Q: Can you tell me how we can keep our poinsettia plants alive after the holidays?
Answer: Poinsettias from Christmas can last a long time with proper care, according to an article on N.C. State University’s Cooperative Extension Service website.
“Horticulturists have done an excellent job of breeding new poinsettia varieties with long-lasting qualities,” according to the site. Here are their tips, along with some from the Forsyth County Cooperative Extension office:
- Place the poinsettia in the sunniest portion of the room.
- Avoid cold drafts from doorways or excess heat from TV sets, radiators or heating ducts.
- Water the plant thoroughly when needed, and make sure a small amount of the water drips through the drainage holes of the container. About 10 percent of the water you apply should drip through to take out excess salt from the fertilizer in the soil.
- If the poinsettia came wrapped in decorative foil, you will need to punch holes in the foil to allow excess water to escape. Place the plant on a saucer to prevent damage to the furniture, but you should water it over a sink or tub and then put it back in the saucer.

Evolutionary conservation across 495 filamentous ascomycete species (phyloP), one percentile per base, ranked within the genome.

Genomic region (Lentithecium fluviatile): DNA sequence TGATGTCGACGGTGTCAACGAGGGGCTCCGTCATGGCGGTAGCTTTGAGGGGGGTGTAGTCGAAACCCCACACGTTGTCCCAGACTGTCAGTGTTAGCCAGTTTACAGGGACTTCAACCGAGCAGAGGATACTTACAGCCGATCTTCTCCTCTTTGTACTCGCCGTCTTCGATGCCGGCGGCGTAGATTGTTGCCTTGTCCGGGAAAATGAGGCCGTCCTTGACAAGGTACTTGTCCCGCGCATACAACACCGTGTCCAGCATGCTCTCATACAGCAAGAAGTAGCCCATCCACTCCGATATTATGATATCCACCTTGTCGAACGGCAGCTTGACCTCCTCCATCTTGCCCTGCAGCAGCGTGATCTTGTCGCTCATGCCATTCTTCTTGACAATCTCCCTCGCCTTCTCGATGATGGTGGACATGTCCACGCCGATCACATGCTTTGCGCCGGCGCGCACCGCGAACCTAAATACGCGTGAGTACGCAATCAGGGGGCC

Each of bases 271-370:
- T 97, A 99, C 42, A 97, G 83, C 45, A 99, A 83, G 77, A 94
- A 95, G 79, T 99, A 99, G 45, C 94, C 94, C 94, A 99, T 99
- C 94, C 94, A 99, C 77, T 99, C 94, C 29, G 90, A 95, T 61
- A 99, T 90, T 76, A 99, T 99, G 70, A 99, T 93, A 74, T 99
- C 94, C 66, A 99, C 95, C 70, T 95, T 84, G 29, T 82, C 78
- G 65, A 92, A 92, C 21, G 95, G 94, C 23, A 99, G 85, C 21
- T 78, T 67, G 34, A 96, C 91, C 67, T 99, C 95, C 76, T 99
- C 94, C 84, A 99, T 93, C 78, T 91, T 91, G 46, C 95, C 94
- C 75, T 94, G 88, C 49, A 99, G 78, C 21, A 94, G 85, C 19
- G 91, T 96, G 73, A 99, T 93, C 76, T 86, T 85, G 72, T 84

- To retain a bright color, keep your poinsettia at temperatures not lower than 50 degrees Fahrenheit and not greater than 70 degrees.
- To keep poinsettias for a long time, fertilize them with a dilute fertilizer solution several times a month. When you are looking to move the plant outside in the late spring (after the risk of frost has passed), you shouldn’t put it in the full sun. Instead, first put it somewhere where it is catching partial sunlight to allow it to acclimate, and work it up gradually to full sun before re-potting it to a larger container.
You may want to contact the Cooperative Extension in early to mid-October next year for advice on how best to prepare the plant to bring it back inside for the holidays.
Q: I have been told by my irrigation contractor that the residential irrigation backflow preventers must be tested annually and certified by the city or state. Is this a new law or regulation that must be complied with, and what are the consequences of not complying?
Answer: According to Gale Ketteler, public information officer with Winston-Salem/Forsyth County Utilities, the requirement for annual testing of backflow preventers, including residential irrigation systems, was adopted by the Winston-Salem/Forsyth County Utility Commission as an ordinance in 1996 and can be found in the City of Winston-Salem Water and Sewerage System Policy Resolutions, section 53, part (d)(9) Regulations.
“Compliance enforcement became effective July 1, 2019 with new N.C. regulations concerning backflow prevention requirements to include annual testing and maintenance of all backflow prevention devices,” Ketteler said. “Potential consequences for non-compliance include a penalty of up to $500 and termination of water service of the affected service connection, per the Water System Policy.”
On Tuesday, SAM plans to run a list of restaurants that will be open on New Years Day. Owners or managers can contact us at firstname.lastname@example.org to be included in that list.